Describe what you see as the future of managed care. Base your assessment on a comparison to traditional healthcare delivery systems using cost, quality, and access to care. Include a brief section that provides a comparison with a care system in another country. Feel free to use your previous evaluation of managed care models, reimbursement methods, accreditation options, and government programs.
The Future of Managed Care
The health care system is broken. This is a statement that can be heard in physician offices to the halls of Justice. Costs are soaring, while Americans’ life expectancy and infant mortality rates rank 29th and 30th in the world, respectively (Zakaria, 2012). Traditional health care focused on allowing consumers to choose health care providers and services. Managed care was developed in the United States as a way to control health care costs by controlling the delivery system. It started with organizations like Kaiser Permanente who worked on employing physicians and healthcare providers directly, to better manage costs. Managed care plans in the private health insurance industry control costs by restricting access to specialists, reducing unnecessary hospitalizations, and focusing on well care. In addition, managed care plan force providers to discount their rates, thus spurring consumers to visit particular “in plan” physicians. These restrictions on medical care and services have resulted in patients fearing a lower quality services and less access to care.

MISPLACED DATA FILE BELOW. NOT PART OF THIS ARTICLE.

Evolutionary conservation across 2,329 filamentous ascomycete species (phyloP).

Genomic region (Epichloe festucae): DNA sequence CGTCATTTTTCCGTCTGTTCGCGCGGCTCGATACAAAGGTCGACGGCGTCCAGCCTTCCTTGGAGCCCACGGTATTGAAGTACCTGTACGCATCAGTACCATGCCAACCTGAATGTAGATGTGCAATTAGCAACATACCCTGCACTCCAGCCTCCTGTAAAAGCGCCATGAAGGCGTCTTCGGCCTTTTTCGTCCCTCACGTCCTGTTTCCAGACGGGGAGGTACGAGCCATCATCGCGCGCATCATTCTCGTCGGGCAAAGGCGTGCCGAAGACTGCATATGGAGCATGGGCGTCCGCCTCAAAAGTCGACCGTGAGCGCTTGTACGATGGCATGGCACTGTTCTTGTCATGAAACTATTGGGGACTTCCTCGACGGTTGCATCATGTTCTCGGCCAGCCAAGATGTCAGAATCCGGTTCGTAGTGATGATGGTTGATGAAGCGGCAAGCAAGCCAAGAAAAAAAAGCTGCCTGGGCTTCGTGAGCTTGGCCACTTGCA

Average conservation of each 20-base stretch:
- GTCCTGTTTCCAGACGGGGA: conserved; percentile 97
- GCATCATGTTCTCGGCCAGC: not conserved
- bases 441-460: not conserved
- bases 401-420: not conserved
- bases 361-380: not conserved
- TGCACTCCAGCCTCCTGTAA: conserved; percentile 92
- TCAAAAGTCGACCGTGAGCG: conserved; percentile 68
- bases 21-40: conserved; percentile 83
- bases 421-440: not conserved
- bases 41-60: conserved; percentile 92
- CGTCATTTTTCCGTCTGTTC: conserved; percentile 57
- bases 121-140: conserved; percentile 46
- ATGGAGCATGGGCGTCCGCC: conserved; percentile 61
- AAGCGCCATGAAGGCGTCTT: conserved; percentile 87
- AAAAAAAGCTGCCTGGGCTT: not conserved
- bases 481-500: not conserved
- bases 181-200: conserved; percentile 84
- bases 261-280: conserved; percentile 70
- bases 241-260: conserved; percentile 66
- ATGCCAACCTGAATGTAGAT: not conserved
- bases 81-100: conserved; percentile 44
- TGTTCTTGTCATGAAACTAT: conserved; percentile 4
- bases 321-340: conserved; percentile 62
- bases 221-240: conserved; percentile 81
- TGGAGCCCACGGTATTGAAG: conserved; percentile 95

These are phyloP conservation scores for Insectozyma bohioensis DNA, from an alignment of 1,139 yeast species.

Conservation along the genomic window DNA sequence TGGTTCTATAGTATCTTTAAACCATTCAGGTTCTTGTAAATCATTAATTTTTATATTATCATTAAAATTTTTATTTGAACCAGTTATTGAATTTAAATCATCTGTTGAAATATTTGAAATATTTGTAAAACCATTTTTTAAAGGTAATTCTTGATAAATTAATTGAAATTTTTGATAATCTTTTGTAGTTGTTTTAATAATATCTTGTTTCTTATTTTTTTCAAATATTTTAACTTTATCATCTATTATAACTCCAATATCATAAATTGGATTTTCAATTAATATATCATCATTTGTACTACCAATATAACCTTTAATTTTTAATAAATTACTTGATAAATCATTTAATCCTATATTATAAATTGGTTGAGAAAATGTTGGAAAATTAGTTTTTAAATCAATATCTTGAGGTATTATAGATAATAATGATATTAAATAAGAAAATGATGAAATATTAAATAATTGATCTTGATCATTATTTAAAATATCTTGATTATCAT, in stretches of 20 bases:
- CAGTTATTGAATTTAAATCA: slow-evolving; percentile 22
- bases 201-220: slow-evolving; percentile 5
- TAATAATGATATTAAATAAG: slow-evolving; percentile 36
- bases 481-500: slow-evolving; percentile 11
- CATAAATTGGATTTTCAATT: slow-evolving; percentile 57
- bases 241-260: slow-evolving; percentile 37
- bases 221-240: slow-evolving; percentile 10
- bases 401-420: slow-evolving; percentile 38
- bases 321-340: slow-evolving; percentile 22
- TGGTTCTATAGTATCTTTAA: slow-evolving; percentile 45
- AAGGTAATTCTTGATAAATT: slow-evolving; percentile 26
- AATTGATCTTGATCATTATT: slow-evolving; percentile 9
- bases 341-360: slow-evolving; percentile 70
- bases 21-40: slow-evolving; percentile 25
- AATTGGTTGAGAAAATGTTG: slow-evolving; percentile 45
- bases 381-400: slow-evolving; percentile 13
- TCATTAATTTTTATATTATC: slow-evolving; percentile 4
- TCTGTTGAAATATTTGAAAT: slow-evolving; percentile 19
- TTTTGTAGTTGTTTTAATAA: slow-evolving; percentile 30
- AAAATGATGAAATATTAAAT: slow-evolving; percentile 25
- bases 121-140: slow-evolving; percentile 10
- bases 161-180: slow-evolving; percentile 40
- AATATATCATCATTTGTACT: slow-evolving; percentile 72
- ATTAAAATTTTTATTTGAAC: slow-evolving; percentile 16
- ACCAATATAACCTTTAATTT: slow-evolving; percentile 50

In 1984, only five percent of insured Americans were enrolled in a managed care plan, this figure jumped to 50 percent in 1993, and to 90 percent currently (National Conference of State Legislatures, 2011). Consumers were enticed to take part in managed care plans as a way to save money on health care, presumably due to more efficient delivery and better oversight. Yet, health care spending continues to rise each year. Experts suggest 20 to 30 percent of American’s health care spending is wasteful, redundant or inefficient (American Health Insurance Plans, 2012). Traditional methods failed to rein in costs, so now managed care plans are more prevalent……………..